The Great Storm is Over.

Alleluia, the great storm is over,
Lift up your wings and fly!

Sweetness in the air and justice on the wind
Laughter in the house where the mourners have been
The deaf shall have music, the blind have new eyes
The standards of death taken down by surprise.

Release for the captives, an end to the wars
New streams in the desert, new hope for the poor,
The little lame children will dance as they sing,
And play with the bears and the lions in spring.

 

True story, the last concert I went to was a John Mcutcheon concert with my Mother n Law for her birthday back in March. It was at a small arts community center in Chapel Hill, NC and it was packed wall to wall with hippies…serious hippies…like rain stick playing hippies…oh and us. I’d NEVER heard of him a day before in my life. My parents weren’t really of the dulcimer music listening group; my dad plays drums in rock and roll and country bands, and my moms cd case was filled with Blues Travelers, Dwight Yoakum, and other variety, but no John McCutcheon. SO when asked to go to the concert, I thought, “sure, no clue who this guy is, but I can get down with some folk tunes, I’m in”.

Why am I telling you this? Not just for your “random Lindsey fun fact of the day”, but because it’s another example of how weird the world works.

My husbands Aunt died last week from ALS. You’ve met her before on this blog, she was/is/will always be amazing.

After nearly 4 years of living with ALS, Annie’s fight and battle with her failing body is over.

There’s not much to say about this that hasn’t already been said by the plethora of family and friends who surrounded the Fortier family with love over the last few years. We are all heartbroken, we’re sad, we’re uncertain about what the future looks like without one of our favorite red heads holding our hands and laughing with us on this journey.

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In March 2012, Anne wrote a simple phrase that was used on our Team Fortier walk and fundraiser t-shirts.

My hope and prayer is that a cure is found.

God performs a miracle, our strength is restored, and I get to grow old

I hope for wrinkles and grey hair.

I hope to attend my daughters graduations, pack them up, and drive them to college.

I hope for so much to shop for wedding dresses, meet their spouses, know them as adults.

I hope to dance with matt slowly and for a long time.

I hope to ride a bike, go for a jog, hike in the woods.

I hope to swim in the waves of the ocean, ride a raft, and walk in the sand at the edge of the water.

I hope to meet my grandchildren

Kiss their baby faces and chase them on the lawn

I hope to take my dog for a walk so long that he gets tired before I do.

I hope to do things by myself unassisted for as long as I can.

I hope I can tear up my handicap decal, get rid of my walker, and rip off this orthotic.

I hope ALS doesn’t get the best of me and that I still have lots of good stuff left.

I’ve led a happy life,with  just enough sadness to make em appreciate it all and I do thank God for every single day that i’ve had to live, love, hope.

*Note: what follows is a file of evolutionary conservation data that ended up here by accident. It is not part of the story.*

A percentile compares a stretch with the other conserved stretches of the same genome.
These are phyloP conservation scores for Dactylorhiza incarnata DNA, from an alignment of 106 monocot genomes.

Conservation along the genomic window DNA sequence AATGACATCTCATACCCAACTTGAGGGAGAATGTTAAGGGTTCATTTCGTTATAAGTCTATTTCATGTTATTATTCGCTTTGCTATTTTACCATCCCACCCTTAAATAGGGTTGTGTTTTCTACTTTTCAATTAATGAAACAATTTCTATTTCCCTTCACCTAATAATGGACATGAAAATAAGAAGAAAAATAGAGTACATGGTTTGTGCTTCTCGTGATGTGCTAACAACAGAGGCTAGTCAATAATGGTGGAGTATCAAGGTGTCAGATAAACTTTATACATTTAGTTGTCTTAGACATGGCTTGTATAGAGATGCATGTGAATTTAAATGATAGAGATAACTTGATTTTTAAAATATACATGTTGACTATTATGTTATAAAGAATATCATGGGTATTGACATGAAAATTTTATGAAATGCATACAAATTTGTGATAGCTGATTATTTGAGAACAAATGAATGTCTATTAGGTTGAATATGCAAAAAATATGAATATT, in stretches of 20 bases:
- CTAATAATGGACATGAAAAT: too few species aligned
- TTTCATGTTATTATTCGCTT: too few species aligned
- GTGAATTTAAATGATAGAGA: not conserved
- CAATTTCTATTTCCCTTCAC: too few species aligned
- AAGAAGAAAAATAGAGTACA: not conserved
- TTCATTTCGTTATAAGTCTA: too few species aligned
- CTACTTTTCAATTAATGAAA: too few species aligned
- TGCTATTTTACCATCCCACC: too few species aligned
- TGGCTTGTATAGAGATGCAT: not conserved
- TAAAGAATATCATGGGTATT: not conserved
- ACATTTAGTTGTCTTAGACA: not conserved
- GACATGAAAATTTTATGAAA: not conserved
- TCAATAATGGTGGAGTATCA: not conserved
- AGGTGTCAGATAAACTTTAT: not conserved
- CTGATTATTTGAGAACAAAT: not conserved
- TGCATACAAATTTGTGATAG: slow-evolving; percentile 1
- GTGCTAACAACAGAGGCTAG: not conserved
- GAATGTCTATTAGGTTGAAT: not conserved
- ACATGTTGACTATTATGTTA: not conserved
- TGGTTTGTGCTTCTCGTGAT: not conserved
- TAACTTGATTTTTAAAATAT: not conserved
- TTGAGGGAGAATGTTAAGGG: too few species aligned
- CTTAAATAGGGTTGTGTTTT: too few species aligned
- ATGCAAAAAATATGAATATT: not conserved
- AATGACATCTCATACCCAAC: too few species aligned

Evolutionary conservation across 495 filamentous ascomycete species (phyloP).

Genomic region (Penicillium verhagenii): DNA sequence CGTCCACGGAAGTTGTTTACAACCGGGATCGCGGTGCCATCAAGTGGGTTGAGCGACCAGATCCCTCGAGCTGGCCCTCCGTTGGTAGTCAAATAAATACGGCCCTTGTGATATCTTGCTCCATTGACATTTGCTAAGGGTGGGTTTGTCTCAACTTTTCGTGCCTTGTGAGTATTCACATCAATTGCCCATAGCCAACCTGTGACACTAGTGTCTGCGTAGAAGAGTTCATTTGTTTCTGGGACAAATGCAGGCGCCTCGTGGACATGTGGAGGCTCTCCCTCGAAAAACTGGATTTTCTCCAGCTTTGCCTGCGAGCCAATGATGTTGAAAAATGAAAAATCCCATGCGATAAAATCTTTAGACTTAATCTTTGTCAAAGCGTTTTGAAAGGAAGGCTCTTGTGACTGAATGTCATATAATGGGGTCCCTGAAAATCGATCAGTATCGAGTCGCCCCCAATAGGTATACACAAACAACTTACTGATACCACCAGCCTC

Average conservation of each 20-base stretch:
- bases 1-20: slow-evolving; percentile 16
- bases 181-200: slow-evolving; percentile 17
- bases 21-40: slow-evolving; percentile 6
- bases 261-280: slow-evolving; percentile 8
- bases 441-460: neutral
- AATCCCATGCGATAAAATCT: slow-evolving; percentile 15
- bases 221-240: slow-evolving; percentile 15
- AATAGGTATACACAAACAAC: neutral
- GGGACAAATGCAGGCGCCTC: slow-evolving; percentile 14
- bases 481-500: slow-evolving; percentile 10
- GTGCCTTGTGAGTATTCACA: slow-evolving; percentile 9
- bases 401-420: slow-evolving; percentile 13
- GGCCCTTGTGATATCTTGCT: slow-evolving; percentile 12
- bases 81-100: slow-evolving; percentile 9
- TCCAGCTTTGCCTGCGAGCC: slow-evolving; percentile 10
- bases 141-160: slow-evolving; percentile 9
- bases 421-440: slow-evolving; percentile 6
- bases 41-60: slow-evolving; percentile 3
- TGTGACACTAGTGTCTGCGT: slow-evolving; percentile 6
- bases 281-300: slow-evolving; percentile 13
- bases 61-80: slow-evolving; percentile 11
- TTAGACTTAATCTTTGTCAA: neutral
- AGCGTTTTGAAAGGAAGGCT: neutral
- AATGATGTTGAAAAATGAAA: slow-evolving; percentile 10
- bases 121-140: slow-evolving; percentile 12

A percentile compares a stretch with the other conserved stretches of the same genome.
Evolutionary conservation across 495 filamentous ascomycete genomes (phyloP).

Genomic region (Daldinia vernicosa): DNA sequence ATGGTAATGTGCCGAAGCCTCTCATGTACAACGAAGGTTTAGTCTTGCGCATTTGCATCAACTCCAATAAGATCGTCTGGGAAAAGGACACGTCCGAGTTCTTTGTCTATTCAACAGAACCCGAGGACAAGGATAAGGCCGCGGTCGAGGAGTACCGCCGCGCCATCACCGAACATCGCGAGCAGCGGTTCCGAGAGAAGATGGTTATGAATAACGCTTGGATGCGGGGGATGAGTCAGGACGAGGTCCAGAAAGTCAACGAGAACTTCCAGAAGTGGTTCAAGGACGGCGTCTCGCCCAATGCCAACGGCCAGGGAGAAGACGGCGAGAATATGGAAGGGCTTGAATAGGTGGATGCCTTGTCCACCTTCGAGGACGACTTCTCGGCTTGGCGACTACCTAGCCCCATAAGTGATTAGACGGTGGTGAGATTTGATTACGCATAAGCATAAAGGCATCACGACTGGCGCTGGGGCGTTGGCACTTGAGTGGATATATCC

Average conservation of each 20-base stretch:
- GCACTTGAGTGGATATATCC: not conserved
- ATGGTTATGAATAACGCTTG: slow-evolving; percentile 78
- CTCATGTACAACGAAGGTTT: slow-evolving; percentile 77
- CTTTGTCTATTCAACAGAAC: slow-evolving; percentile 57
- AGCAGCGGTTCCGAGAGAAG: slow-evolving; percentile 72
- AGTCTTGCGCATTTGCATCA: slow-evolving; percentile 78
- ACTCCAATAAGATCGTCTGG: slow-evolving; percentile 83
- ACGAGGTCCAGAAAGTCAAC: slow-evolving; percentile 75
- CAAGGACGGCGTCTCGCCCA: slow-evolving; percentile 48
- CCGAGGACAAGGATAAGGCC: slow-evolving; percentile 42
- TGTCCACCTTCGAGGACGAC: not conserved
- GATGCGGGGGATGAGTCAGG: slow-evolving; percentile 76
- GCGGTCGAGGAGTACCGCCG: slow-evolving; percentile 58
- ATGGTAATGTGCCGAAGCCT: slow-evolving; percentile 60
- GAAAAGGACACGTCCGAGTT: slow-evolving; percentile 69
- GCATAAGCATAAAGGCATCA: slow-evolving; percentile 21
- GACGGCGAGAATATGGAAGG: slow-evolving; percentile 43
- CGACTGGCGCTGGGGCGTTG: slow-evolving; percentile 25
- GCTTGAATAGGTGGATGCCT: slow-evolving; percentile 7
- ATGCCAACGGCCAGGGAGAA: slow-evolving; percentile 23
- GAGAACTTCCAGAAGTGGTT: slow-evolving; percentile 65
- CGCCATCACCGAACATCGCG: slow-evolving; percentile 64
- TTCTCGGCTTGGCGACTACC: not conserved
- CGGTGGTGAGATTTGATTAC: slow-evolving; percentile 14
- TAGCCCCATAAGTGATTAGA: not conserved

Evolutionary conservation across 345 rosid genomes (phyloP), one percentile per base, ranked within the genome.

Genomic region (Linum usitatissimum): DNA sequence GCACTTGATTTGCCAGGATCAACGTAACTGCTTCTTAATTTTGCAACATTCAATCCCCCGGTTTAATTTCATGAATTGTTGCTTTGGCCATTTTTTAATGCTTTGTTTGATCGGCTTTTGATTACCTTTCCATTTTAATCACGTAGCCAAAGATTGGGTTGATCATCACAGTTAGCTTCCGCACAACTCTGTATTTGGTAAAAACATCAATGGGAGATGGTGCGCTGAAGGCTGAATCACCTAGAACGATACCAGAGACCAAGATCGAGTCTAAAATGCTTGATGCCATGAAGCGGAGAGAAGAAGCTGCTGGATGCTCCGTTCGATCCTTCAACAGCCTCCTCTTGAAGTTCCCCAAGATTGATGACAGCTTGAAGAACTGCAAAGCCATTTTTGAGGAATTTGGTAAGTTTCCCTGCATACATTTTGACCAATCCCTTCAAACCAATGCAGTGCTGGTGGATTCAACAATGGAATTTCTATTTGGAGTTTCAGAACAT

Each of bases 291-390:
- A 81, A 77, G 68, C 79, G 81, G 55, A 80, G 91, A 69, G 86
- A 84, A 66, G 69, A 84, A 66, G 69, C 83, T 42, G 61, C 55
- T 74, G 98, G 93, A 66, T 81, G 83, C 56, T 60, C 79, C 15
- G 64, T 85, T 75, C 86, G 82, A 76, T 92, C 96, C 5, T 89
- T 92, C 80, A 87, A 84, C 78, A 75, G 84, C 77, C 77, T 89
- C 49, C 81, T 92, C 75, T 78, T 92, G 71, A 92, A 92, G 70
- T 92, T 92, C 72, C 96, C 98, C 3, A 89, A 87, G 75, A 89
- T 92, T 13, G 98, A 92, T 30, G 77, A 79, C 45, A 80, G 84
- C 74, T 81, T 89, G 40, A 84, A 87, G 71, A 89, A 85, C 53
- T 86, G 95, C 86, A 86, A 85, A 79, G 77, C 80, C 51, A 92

- Anne Fortier

 

We all hoped for that. And it makes you wonder why there couldn’t of been a miracle where someone somewhere figured out how to reverse this stupid disease and let all those things happen. But in the end, the miracle of a cure never came for us. But the miracle of knowing Anne, being touched by her story and her love, and taking a part of her with us everyday is our gift.

Her great storm is over, she can finally lift her wings and fly…and probably drink a margarita and sing the JMU Fight Song loudly and proudly too :).

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We’ll miss you Annie. Luke thanks you for the idea of “free choice saturdays” and ” mommy child get out of jail free days” in the future.

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2 responses to “The Great Storm is Over.

  1. Hey Lindsey, Really enjoyed this post. I have always been touched by the personal tradgedies that we all either experience personally or we see in the lives of our friends and loved ones. How do these absolutely unfair life experiences here on earth fit in with God’s plan? It is only through love that some if this becomes remotely understandable. And it is only through faith that it becomes bearable.

    On a lighter note…I became a huge fan of John McCutcheon while Maripat and I were still married. We both really enjoyed a Christmas album that he made back in 1987. If you check with Pete, he can tell you how my Mom and I would put on “hootanannys” and Irish ceilis for Kyle, Pete and their younger cousins by lining them up and teaching them basic square dancing. This was always done to the music of John McCutcheon! He is a great artist and he has a new album coming out soon.

    As a true son of Eire I have to tell you that his name is originally of Northern Irish origin and then become Scottish after the great Dalriadan migration into Scotland from Ireland. The name McCutcheon (don’t forget the Capital “C” after Mc) is an Anglicized form of the Gaelic name Mac Uisdein, which is a patronymic from the personal name Uisdean, and a Gaelicized form of Old French name Huchon, which in turn is a pet form of Hugh. This Anglicized form of a Gaelic name which in turn comes from an old French name is how our name Goggin (DeCogan) (Gauguin) came about. So Mr. McCutcheon feels like a distant cousin to me!

    You might already have this link but its fun to read about our ancestor Milo DeCogan – what a bandit!

    http://www.goggin.co.uk/cogan/cogan.htm

  2. Pingback: It’s a good thing. Why do we have to criticize it? | the Goggin Diaries·

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